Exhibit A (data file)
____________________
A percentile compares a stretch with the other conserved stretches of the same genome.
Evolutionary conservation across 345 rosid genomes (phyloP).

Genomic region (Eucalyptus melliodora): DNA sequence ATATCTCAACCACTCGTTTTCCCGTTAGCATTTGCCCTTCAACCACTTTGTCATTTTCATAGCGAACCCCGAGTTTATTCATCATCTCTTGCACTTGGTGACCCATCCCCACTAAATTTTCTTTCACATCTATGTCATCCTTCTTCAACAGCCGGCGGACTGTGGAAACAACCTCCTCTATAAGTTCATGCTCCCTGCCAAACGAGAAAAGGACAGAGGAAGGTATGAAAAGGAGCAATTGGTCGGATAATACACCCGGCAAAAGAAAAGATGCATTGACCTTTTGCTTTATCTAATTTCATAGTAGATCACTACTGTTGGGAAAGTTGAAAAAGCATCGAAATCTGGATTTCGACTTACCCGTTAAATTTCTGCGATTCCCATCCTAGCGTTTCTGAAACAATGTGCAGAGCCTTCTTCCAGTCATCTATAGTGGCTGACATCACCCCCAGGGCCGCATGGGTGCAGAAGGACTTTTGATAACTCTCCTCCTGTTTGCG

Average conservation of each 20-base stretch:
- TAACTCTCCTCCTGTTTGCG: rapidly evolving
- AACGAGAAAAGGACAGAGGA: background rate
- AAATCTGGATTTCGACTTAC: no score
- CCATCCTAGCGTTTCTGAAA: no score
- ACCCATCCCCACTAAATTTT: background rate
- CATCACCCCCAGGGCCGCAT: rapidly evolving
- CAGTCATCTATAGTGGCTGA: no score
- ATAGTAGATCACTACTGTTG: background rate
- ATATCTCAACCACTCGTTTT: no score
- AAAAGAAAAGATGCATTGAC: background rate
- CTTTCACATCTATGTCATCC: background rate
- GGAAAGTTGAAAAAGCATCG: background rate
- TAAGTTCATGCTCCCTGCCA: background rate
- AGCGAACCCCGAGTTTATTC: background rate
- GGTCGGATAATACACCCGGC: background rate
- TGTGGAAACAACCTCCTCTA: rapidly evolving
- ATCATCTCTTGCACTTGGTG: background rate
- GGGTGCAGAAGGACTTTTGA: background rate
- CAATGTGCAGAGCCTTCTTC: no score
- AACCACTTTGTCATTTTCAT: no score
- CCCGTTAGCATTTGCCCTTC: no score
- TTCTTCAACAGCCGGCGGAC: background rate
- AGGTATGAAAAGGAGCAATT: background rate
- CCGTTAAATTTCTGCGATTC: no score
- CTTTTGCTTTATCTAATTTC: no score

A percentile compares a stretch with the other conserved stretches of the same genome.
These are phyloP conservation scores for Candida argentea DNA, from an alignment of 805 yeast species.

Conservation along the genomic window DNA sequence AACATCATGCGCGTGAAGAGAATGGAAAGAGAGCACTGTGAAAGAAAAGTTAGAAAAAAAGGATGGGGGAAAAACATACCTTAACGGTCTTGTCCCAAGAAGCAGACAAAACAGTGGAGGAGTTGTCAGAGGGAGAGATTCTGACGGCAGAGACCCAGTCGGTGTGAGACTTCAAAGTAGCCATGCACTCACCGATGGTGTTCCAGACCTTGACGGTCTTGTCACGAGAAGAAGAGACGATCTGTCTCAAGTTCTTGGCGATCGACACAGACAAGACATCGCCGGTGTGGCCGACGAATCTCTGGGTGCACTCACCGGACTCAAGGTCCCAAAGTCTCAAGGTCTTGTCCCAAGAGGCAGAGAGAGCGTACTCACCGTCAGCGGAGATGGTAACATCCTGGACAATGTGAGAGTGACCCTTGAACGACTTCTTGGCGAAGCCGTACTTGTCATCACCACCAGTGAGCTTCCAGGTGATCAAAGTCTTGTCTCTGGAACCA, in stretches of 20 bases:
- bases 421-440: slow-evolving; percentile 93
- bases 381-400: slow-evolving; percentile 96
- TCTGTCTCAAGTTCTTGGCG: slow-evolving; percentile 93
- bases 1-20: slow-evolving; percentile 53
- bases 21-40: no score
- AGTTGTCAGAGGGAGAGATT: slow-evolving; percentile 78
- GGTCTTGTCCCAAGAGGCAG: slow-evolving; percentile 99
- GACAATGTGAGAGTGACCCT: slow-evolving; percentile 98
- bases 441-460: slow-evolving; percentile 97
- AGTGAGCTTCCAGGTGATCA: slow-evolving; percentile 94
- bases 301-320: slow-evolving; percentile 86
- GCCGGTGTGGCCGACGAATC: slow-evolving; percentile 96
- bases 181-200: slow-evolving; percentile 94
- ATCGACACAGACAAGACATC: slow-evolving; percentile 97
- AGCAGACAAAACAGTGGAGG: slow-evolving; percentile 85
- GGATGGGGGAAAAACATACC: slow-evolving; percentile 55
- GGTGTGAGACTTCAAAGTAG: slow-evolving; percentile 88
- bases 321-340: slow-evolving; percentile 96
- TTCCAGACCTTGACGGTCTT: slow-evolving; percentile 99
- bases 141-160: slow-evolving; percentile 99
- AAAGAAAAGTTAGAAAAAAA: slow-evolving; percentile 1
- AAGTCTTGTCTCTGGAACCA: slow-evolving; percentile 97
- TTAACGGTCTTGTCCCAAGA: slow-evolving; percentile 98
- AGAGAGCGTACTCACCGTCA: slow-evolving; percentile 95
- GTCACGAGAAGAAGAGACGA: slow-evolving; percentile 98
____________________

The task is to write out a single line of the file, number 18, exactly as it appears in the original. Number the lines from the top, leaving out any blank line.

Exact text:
- AGCGAACCCCGAGTTTATTC: background rate